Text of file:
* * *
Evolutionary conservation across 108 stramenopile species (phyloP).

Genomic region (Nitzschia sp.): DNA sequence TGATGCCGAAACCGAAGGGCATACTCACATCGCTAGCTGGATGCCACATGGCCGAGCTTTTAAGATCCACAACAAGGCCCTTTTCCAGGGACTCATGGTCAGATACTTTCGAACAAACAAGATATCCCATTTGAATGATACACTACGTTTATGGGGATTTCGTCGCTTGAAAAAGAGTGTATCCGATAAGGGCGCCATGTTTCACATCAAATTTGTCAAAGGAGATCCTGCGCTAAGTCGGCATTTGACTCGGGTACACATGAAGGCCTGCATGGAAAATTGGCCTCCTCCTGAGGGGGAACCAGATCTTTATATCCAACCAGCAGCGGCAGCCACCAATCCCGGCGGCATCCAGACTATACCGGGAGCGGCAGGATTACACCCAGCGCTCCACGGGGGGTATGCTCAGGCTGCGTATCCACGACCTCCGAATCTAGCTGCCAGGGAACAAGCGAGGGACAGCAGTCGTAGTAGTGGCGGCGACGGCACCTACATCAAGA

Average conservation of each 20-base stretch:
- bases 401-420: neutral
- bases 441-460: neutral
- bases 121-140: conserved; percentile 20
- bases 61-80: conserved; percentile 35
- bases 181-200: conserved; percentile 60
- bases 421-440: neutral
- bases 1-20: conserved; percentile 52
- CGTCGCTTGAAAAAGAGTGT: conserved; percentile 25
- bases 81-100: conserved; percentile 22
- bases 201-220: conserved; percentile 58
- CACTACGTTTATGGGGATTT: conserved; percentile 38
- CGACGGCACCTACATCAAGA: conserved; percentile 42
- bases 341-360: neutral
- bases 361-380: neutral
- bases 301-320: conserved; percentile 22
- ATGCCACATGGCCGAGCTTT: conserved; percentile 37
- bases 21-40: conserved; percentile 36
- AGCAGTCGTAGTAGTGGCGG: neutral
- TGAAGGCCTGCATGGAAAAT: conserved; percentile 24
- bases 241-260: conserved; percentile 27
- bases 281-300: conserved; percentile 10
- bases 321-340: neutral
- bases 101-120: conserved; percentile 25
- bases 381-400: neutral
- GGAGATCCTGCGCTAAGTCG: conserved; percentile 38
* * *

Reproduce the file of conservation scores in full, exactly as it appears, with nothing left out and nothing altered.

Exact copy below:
Evolutionary conservation across 108 stramenopile species (phyloP).

Genomic region (Nitzschia sp.): DNA sequence TGATGCCGAAACCGAAGGGCATACTCACATCGCTAGCTGGATGCCACATGGCCGAGCTTTTAAGATCCACAACAAGGCCCTTTTCCAGGGACTCATGGTCAGATACTTTCGAACAAACAAGATATCCCATTTGAATGATACACTACGTTTATGGGGATTTCGTCGCTTGAAAAAGAGTGTATCCGATAAGGGCGCCATGTTTCACATCAAATTTGTCAAAGGAGATCCTGCGCTAAGTCGGCATTTGACTCGGGTACACATGAAGGCCTGCATGGAAAATTGGCCTCCTCCTGAGGGGGAACCAGATCTTTATATCCAACCAGCAGCGGCAGCCACCAATCCCGGCGGCATCCAGACTATACCGGGAGCGGCAGGATTACACCCAGCGCTCCACGGGGGGTATGCTCAGGCTGCGTATCCACGACCTCCGAATCTAGCTGCCAGGGAACAAGCGAGGGACAGCAGTCGTAGTAGTGGCGGCGACGGCACCTACATCAAGA

Average conservation of each 20-base stretch:
- bases 401-420: neutral
- bases 441-460: neutral
- bases 121-140: conserved; percentile 20
- bases 61-80: conserved; percentile 35
- bases 181-200: conserved; percentile 60
- bases 421-440: neutral
- bases 1-20: conserved; percentile 52
- CGTCGCTTGAAAAAGAGTGT: conserved; percentile 25
- bases 81-100: conserved; percentile 22
- bases 201-220: conserved; percentile 58
- CACTACGTTTATGGGGATTT: conserved; percentile 38
- CGACGGCACCTACATCAAGA: conserved; percentile 42
- bases 341-360: neutral
- bases 361-380: neutral
- bases 301-320: conserved; percentile 22
- ATGCCACATGGCCGAGCTTT: conserved; percentile 37
- bases 21-40: conserved; percentile 36
- AGCAGTCGTAGTAGTGGCGG: neutral
- TGAAGGCCTGCATGGAAAAT: conserved; percentile 24
- bases 241-260: conserved; percentile 27
- bases 281-300: conserved; percentile 10
- bases 321-340: neutral
- bases 101-120: conserved; percentile 25
- bases 381-400: neutral
- GGAGATCCTGCGCTAAGTCG: conserved; percentile 38